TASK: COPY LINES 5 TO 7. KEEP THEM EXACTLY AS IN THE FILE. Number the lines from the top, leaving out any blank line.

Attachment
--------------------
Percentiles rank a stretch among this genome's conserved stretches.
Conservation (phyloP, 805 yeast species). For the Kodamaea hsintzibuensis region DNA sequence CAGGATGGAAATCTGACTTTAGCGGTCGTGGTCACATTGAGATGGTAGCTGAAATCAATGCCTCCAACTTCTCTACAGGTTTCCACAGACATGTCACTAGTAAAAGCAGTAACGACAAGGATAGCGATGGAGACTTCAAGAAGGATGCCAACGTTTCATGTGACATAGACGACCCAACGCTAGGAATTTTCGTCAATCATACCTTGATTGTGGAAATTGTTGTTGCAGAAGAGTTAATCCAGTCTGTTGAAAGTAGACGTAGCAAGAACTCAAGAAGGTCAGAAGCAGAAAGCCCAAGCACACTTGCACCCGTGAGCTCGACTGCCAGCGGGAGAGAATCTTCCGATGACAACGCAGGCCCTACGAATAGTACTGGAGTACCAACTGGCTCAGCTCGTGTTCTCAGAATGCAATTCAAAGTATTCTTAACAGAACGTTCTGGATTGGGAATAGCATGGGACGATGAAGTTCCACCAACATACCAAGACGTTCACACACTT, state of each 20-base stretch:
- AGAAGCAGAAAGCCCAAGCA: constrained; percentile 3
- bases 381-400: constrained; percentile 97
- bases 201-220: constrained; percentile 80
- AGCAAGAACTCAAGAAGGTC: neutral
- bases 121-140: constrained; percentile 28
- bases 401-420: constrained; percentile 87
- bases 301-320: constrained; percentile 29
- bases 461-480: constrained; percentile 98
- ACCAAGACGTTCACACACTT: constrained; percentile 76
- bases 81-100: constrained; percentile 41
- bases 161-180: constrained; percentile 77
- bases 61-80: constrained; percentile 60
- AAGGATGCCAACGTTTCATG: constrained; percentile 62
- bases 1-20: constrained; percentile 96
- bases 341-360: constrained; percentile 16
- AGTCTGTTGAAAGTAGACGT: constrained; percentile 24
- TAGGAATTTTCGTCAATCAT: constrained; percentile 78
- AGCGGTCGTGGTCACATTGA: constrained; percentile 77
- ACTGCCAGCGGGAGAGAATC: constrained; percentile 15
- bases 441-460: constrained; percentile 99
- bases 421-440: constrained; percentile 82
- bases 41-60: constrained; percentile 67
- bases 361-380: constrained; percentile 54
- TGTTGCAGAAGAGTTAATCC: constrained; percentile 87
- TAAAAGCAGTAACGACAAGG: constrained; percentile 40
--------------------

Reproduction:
- bases 201-220: constrained; percentile 80
- AGCAAGAACTCAAGAAGGTC: neutral
- bases 121-140: constrained; percentile 28